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Supporting Statements

Boyd K. Packer

We seem to be developing an epidemic of ‘counselitis’ which drains spiritual strength from the Church much like the common cold drains more strength out of humanity than any other disease.  That, some may assume, is not serious.  It is very serious!. . . We have become very anxious over the amount of counseling that we seem to need in the Church. Our members are becoming dependent. We must not set up a network of counseling services without at the same time emphasizing the principle of emotional self-reliance and individual independence.

If we lose our emotional and spiritual independence, our self-reliance, we can be weakened quite as much, perhaps even more, than when we become dependent materially. If we are not careful, we can lose the power of individual revelation. . . . Some want to start with psychologists, with professional counselors, or to go directly to the General Authorities to begin with. The problems may need that kind of attention but only after every personal, and family, and every local resource has been exhausted.  . . .

Bishops, you must not abdicate your responsibility to anyone—not to professionals, even to those employed by Church Social Services. . . .  You have a power to soothe and to sanctify and to heal that others are not given. . . .

There are some spiritually destructive techniques used in the field of counseling. When you entrust your members to others, do not let them be subject to these things. Solve problems in the Lord’s way.

Some counselors want to delve deeper than is emotionally or spiritually healthy. They sometimes want to draw out and analyze and take apart and dissect.  While a certain amount of catharsis may be healthy, overmuch of it can be degenerating. It is seldom as easy to put something back together as it is to take it apart.  By probing too deeply, or talking endlessly about some problems, we can foolishly cause the very thing we are trying to prevent.1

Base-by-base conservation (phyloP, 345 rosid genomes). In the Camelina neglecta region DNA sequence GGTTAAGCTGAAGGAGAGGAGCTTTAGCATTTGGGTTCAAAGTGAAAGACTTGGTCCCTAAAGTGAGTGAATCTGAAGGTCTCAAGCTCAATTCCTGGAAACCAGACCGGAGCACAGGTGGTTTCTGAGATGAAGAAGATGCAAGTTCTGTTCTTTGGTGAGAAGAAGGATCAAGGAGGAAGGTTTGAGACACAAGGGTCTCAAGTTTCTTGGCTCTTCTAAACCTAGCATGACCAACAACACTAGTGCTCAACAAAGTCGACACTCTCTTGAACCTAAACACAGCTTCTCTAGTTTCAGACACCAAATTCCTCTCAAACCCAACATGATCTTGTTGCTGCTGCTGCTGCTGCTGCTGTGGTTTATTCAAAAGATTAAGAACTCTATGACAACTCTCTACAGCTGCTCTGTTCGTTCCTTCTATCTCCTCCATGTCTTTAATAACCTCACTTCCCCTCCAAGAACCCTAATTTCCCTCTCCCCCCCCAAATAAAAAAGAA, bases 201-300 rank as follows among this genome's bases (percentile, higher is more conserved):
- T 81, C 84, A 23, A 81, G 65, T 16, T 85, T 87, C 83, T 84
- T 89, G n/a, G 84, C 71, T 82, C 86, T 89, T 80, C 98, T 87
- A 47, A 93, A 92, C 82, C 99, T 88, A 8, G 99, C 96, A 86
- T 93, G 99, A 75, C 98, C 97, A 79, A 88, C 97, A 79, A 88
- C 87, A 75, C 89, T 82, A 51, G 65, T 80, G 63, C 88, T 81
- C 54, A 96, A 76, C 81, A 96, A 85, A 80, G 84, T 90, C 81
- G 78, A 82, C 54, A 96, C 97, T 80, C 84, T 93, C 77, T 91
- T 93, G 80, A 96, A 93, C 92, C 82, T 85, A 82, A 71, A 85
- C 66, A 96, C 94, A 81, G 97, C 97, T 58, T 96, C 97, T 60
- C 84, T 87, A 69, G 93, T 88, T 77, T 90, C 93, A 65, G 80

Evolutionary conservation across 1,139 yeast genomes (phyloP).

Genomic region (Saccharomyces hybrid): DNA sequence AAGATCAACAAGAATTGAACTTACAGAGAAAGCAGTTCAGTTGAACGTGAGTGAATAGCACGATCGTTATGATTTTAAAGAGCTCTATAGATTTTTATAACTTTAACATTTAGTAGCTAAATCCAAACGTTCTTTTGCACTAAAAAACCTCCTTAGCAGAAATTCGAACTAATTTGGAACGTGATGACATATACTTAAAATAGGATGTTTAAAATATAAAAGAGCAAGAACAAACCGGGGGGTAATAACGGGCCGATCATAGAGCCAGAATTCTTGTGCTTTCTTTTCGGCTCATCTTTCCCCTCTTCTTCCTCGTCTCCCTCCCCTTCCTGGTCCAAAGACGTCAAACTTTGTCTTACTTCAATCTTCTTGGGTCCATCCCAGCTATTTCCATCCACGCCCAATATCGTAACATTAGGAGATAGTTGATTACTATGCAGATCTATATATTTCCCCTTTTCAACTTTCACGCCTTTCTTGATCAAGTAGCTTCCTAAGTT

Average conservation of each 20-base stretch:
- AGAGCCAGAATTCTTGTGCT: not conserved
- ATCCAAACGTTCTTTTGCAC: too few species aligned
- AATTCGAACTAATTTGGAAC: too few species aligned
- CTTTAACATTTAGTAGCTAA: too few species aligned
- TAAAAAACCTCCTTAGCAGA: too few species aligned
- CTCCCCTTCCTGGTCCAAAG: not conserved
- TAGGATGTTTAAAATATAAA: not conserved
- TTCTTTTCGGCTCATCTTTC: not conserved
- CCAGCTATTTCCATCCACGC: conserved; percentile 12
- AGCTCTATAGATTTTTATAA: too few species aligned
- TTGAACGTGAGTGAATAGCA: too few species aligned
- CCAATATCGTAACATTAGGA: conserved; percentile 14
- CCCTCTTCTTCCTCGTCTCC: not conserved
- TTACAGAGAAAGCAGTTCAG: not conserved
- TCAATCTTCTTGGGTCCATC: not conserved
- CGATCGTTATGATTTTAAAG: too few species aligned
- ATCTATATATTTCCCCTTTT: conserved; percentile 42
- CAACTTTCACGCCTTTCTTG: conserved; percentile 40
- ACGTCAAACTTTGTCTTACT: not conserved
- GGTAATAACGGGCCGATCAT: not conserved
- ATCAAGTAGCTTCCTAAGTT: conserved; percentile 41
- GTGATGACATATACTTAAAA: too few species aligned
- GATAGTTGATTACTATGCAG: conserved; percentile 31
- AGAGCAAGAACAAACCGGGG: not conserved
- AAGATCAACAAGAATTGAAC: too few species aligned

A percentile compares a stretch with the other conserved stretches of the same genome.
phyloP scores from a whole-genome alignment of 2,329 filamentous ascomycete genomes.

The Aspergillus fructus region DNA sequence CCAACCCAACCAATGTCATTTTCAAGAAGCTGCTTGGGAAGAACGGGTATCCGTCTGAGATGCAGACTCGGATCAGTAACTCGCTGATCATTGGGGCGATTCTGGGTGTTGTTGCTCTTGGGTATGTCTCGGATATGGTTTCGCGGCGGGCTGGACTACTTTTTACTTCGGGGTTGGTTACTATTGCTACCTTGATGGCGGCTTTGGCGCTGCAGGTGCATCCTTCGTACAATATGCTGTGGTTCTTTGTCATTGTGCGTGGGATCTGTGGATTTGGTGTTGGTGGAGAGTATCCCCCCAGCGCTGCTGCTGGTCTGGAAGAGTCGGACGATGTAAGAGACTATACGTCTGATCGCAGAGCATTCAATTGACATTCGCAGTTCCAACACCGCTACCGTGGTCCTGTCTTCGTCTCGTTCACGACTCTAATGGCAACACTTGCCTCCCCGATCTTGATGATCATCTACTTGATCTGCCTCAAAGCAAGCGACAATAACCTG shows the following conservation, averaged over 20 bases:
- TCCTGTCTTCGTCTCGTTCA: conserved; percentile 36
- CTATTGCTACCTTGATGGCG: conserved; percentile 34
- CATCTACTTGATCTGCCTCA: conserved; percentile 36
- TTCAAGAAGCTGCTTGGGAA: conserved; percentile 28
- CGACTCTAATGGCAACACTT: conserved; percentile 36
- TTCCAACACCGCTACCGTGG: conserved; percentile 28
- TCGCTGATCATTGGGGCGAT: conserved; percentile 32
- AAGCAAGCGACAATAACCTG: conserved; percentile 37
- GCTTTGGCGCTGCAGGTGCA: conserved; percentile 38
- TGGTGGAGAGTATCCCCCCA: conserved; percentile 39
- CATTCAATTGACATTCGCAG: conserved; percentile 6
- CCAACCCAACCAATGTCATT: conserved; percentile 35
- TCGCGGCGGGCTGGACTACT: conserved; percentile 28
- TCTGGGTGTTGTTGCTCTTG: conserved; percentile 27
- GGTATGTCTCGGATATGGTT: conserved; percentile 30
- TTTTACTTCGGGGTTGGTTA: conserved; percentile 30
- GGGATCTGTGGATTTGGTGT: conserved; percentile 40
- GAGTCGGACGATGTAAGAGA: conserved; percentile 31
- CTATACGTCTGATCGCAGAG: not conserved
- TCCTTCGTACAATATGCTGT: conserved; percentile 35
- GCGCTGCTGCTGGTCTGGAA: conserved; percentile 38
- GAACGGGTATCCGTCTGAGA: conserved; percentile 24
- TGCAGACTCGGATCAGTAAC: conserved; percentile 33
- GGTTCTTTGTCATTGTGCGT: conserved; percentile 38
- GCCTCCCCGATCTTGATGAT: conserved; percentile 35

Richard G. Scott

No matter what the source of difficulty and no matter how you begin to obtain relief—through a qualified professional therapist, doctor, priesthood leader, friend, concerned parent, or loved one—no matter how you begin, those solutions will never provide a complete answer. The final healing comes through faith in Jesus Christ and His teachings, with a broken heart and a contrite spirit and obedience to His commandments. 2


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  1. Boyd K. Packer, “Solving Emotional Problems in the Lord’s Own Way,” LDS General Conference April 1978; Ensign, May 1978
  2. <a href=”http://www.lds.org/ensign/1994/05/to-be-healed“>Richard G. Scott, “To Be Healed,” LDS General Conference April 1994; Ensign, May 1994</a>

One thought to “03) COUNSELING: What has been taught regarding trusting counselors and/or receiving counseling services?”

  • Eliza Stoddard

    This topic is one that has been found in our society and has worked its way into the church. The idea that we must look to the educated for direction is unfounded and illogical. We often forget that we can turn to God for relief and even turn to others who may be considered “uneducated” to serve and aid us as angels in our every day lives. Truly, God is the source of all healing and truth. In Dieter F. Uchtdorf’s talk entitled “The Gift of Grace” this principle is affirmed with these words, “The grace of God is our great and everlasting hope…His grace refines us. His grace helps us become our best selves.” God is the ultimate source of joy, healing, and comfort. It is through Him we can be supported, not by men, for God is the same yesterday, today, and forever. Men may help us in our daily lives, but God is the source of our eternal welfare.

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